Common persimmon (Diospyros virginiana L.), a naturalized, potentially invasive species in the state of California.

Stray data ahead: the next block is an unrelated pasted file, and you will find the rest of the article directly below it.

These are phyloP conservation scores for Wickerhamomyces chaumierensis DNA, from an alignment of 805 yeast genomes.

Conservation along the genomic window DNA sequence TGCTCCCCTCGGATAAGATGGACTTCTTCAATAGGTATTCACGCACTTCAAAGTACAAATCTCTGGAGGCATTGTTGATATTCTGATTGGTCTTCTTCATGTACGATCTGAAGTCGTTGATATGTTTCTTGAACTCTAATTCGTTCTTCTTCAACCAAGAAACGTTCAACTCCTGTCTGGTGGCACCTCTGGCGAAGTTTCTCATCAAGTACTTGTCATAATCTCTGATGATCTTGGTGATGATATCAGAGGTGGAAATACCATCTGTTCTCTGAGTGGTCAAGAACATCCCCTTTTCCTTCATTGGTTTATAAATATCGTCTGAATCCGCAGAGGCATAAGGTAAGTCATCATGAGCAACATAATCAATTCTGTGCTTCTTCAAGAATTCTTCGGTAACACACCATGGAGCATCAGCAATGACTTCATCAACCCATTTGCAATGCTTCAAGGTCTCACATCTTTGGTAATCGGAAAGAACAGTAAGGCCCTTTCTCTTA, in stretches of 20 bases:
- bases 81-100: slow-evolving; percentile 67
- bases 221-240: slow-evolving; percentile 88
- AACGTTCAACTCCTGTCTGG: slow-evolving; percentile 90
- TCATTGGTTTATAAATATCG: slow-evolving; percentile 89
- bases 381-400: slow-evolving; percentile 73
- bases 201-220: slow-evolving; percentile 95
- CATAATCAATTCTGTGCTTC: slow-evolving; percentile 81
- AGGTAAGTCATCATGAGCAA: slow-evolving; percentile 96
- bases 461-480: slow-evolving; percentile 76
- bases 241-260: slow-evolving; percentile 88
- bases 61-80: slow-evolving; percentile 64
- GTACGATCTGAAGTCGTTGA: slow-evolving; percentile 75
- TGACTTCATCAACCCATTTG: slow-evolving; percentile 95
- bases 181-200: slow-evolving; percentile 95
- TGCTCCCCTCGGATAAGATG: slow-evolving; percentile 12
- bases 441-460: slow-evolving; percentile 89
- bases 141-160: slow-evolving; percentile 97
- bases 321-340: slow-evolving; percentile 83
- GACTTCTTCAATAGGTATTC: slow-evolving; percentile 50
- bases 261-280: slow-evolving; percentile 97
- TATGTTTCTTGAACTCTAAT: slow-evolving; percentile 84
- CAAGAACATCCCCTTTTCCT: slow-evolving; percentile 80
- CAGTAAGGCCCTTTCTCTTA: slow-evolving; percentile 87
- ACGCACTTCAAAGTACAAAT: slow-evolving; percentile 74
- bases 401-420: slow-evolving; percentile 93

Common persimmon (Diospyros virginiana L.) is a deciduous tree occurring widely in eastern North America, as far west as Texas. The species is known for producing relatively large, edible fruits that were consumed by Native Americans and by the European colonists who arrived in North America more recently. Because of its fruit production, D. virginiana is broadly planted outside its natural range. Here, I report on five naturalized occurrences of D. virginiana found in the state of California, where the species is not native. In 2016 and 2017, these populations were surveyed and monitored for fruit production. In all populations, mature fruits were found in the autumn, and these fruits were observed to produce viable seeds with filled embryos. Two of the populations have greater than 70 individuals and contain trees at varying levels of maturity. It is not yet known if these populations are the result of asexual reproduction via root sprouting or sexual reproduction via diaspores. However, the production of viable diaspores in all surveyed populations indicates that sexual seed set is occurring. The large size of two stands, one along a creek in Butte County and the other on a river flood plain in Tulare County, suggests that some areas of California might be susceptible to invasion by this species. Future research should try to determine whether recruitment via diaspores is occurring, and whether these seeds are the product of selfing in perfect-flowered plants, or cross fertilization in a population containing both male and female plants, as this would have important implications for the potential invasiveness of this species in the state.